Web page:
–By Gayleen Gindy
In my last article, you were left standing in the parking lot of the shopping complex. Now, move north to the next parcel, which is the facility built in 1946, first for automobile sales and service and then converted into the Haymarket Square shopping complex. In its earliest
days this property had a small single-family house on it where Alexander and Kathryn Russell lived. Alexander Russell died in 1934 and at that time he was serving an elected position on the Sylvania Village Council. By the following year, Mrs. Russell was renting out the house to Lawrence and Sophia Romaker and family, and they were listed living here in the 1940 census.
In 1941, Ernest Schaber began renting the property and started selling automobiles, using the old house on this property as his sales office. You will remember from my last article, Mr. and Mrs. Schaber lived in the house just to the south and he had been operating a sheet metal operation in the barn, which still stands on the back portion of that property today. During the war years, Schaber was mostly limited to selling used vehicles, but after the war he was back to selling new cars. On July 22, 1946, he purchased this property and that same year was granted a building permit to construct a brick and cement block building with a “fire resistant roof” to be used as a public garage and sales room, replacing the old house that sat on the parcel. In September of 1949, Schaber was granted another building permit to add a 70-foot x 45-foot addition to the existing cement block building for his auto sales and repair operation.
Schaber retired his DeSoto-Plymouth car sales franchise in October of 1956, and the Oct. 25, 1956, Sylvania Sentinel-Herald reported that he had rented the complex out to Vincent Devers who would be selling Mercurys here by January of 1957. Schaber died later in 1957 and his wife, Anna, continued renting this commercial building to Vin Devers. By 1961, Devers advertised that they were selling Mercurys, Comets and English Fords. In 1962, Devers purchased three parcels here from the estate of Anna Schaber and, in October of 1963, Vin Devers Inc. was granted a building permit to add a 12-foot by 19-foot cement block addition to the front of his building. Devers sold new and used cars from this property until 1968, when it just became too congested for his growing business and he moved his operation to Monroe Street.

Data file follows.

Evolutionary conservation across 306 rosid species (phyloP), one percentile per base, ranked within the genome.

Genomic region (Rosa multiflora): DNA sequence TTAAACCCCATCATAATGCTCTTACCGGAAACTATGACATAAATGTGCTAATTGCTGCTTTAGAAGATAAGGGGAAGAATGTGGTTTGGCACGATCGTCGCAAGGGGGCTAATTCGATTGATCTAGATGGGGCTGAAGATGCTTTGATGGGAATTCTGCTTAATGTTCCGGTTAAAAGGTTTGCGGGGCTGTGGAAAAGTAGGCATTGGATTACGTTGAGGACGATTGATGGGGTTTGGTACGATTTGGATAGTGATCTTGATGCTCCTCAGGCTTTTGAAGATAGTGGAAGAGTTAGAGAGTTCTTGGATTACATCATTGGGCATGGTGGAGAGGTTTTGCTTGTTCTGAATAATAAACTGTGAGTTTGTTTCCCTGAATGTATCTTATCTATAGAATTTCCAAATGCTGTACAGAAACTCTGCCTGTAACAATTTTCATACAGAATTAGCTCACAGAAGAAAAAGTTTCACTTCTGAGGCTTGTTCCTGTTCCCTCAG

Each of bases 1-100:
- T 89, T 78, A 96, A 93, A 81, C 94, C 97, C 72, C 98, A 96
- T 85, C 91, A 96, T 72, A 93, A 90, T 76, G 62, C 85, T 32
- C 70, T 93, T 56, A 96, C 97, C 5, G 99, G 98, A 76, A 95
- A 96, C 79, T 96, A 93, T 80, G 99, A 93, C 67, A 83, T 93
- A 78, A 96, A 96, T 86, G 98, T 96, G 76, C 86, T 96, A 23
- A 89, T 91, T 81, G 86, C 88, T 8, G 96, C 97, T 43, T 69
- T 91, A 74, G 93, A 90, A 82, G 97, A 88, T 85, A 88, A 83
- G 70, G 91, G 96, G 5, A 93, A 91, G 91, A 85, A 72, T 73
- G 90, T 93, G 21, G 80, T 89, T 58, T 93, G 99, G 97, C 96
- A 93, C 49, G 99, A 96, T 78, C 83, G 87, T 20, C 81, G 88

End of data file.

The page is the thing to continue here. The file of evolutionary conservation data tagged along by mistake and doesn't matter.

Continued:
The 1969 Suburban Directory shows the building was vacant. The 1970, 1971 and 1972 directories listed Jaranko Surplus Sales at this location. An advertisement in the Sylvania Sentinel dated Nov. 25, 1970, said: “Santa Says – for the best toy selection at the lowest prices—Try Jaranko First—All types of toys for all ages-girls and boys.”
In July 1973, the property was purchased by Phyllis Paul, wife of builder Eugene Paul. That same month, a building permit was issued to Gene Paul to convert the building into a multiple unit commercial shopping complex with a second story added to a portion of the building where he had offices available for rent. The outside of the building was made to look like an old-fashioned town with boardwalk sidewalks, a saloon, mercantile businesses, offices, a hair salon and a restaurant/ice cream parlor. The 1977 Suburban Directory listed the following occupants in nine units at 5758 Main St.:
Unit No. 1 – Pet Emporium pet shop;
Unit No. 2 – Sylvania General Store decorating accessories;
Unit No. 3 – The Prospector art supplies;
Unit No. 4 – Custard’s Last Stand; Unit
No. 5 – Ambassador World travel bureau; Unit
No. 6 – Sodbuster Saloon and restaurant; Unit
No. 7 – Betty’s Curling Iron; Unit No. 8 – Vacant;
Unit A – James M. Corbley & Associates
Today, the following businesses occupy the complex: Maumee Bay Kitchen & Bath Center, Shear Madness Family Salon, Earth to Oven Bakery, the Sodbuster Bar, Sylvan Meadows Family Therapy and Jem Photography.